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New Token Protection Conditional Access Policy Session Control
Now that the removal of basic authentication from Exchange Online has made password spray attacks far less likely to compromise user credentials for an Azure AD account, those who want to sneak into a tenant need another avenue to explore. Microsoft’s Detection and Response Team (DART) reports an increase in adversary-in-the-middle phishing attacks where attempts are made to capture user credentials and the tokens used by applications to access protected resources like user mailboxes or SharePoint Online sites.
If you need further evidence of the techniques used to compromise and exploit tokens, this article by Edwin David is a good read. It’s a reminder that although all Azure AD accounts should be protected by multi-factor authentication, MFA is not a silver bullet and attackers will continue to develop methods to work around barriers erected by tenants.
Token Binding to Devices
Which brings me to a new session control for Azure AD conditional access policies designed to protect sign-in tokens (refresh tokens) using token protection. The control, which has just appeared in preview, creates a “cryptographically secure tie” between the token and the device Azure AD issues the token to (aka token binding). Without the client secret (the device), the token is useless to an attacker. The device needs to run Windows 10 or above and be Azure AD joined, hybrid Azure AD joined, or registered in Azure AD. When this is the case, a user’s identity is bound to the device.
Microsoft notes that “Token theft is thought to be a relatively rare event, but the damage from it can be significant.” One interpretation of this statement is that Microsoft knows the bad guys are working on using more token thefts, so they’re investing to get ahead of the curve.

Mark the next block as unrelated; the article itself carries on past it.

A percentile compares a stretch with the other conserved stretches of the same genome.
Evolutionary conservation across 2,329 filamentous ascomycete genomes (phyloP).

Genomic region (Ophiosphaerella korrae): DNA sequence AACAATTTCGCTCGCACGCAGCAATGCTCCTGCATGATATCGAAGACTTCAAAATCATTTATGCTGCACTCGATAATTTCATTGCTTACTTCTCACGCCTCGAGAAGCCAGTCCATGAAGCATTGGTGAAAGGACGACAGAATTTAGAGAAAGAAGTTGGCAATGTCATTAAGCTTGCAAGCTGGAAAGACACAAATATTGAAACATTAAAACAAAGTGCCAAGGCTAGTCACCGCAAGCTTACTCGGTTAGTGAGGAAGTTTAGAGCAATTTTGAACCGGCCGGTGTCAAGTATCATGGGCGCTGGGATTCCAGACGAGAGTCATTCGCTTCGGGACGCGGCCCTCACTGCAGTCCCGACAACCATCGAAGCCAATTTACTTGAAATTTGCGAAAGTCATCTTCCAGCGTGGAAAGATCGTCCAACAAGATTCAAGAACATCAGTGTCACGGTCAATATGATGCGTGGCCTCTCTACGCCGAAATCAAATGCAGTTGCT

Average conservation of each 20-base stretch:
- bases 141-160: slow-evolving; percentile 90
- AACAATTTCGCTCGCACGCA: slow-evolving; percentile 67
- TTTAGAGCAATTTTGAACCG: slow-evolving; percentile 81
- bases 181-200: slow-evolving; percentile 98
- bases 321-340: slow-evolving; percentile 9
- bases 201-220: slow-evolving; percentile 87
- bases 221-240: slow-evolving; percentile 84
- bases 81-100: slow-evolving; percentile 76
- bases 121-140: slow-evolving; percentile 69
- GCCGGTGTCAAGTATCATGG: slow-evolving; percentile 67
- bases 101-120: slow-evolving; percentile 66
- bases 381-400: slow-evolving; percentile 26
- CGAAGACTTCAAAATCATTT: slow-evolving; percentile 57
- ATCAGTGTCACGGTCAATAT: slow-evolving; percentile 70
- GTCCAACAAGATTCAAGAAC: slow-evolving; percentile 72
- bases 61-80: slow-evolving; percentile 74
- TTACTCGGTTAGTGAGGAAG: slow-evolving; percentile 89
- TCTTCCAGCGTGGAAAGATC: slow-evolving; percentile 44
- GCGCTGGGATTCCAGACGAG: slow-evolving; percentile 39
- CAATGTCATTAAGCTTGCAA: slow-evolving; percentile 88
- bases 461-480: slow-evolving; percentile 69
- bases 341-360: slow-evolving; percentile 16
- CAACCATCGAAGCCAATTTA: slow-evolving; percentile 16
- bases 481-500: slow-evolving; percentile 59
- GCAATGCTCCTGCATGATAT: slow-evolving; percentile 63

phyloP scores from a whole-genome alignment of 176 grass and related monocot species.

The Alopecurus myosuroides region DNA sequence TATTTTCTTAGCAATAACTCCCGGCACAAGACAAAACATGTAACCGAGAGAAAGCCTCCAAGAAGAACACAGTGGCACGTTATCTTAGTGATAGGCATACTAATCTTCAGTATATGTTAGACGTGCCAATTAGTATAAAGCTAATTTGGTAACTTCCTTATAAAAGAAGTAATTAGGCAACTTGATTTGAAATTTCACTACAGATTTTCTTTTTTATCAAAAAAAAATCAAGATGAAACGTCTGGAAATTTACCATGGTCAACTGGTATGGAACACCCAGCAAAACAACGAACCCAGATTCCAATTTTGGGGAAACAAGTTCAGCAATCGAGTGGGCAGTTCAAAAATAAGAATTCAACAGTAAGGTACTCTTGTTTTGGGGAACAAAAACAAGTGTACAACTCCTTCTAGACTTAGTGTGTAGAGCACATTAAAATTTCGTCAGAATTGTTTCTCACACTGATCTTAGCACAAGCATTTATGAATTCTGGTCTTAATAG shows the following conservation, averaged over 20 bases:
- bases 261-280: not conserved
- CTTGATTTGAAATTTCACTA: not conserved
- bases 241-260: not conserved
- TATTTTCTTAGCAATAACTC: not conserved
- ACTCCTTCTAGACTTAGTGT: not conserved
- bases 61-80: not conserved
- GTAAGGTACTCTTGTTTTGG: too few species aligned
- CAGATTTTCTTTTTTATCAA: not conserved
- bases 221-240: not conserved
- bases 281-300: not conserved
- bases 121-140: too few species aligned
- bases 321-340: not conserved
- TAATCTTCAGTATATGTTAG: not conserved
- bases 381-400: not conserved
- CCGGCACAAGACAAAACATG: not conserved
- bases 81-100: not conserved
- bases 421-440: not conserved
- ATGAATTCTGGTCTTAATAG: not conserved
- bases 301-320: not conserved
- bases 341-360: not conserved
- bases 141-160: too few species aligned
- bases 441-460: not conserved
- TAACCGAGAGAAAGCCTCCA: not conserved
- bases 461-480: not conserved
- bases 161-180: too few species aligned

It’s a preview, so some limitations are inevitable. For instance, conditional access policies with token protection can only process connections from tenant accounts and can’t handle inbound connections from guest accounts. Token protection supports Microsoft 365 apps for enterprise subscription versions of desktop clients accessing Exchange Online and SharePoint Online. Perpetual versions of the Office apps aren’t supported. The apps include the OneDrive sync client (22.217 or later) and the Teams desktop client (1.6.00.1331 or later). These are relatively old versions already, so meeting the software requirements should not be a big issue.
PowerShell clients accessing Exchange Online, SharePoint Online, or these endpoints via the Microsoft Graph APIs are unsupported by conditional access policies with token protection, meaning that users are blocked from accessing Exchange and SharePoint. The same is true for some other apps like Visual Studio and the Power BI desktop app. It also applies to connections generated using OWA and Outlook mobile.
In effect, the users selected to test a token protection condition access policy (Figure 1) should be those who don’t need to use any of the unsupported clients and are happy to limit their access to Outlook desktop and Teams.
Users who don’t meet the policy requirements (like attempting to sign in with OWA, the browser version of Teams, or the SharePoint Online or OneDrive for Business browser clients) will fail to connect (Figure 2).
In fact, any Office browser app that connects to Exchange or SharePoint resources will be inaccessible. For instance, Viva Engage (Yammer) will start up before immediately exiting when the client attempts to access SharePoint Online.
A Pointer to the Future
Given the relative lack of support by Microsoft 365 apps for token protection, this preview feature is unlikely to get the same range of testing as other recent extensions to conditional access policies (like authentication strength). That being said, if token theft becomes as biga problem as some security commentators think it might, it will be good to have methods like token protection ready to repel the threat.
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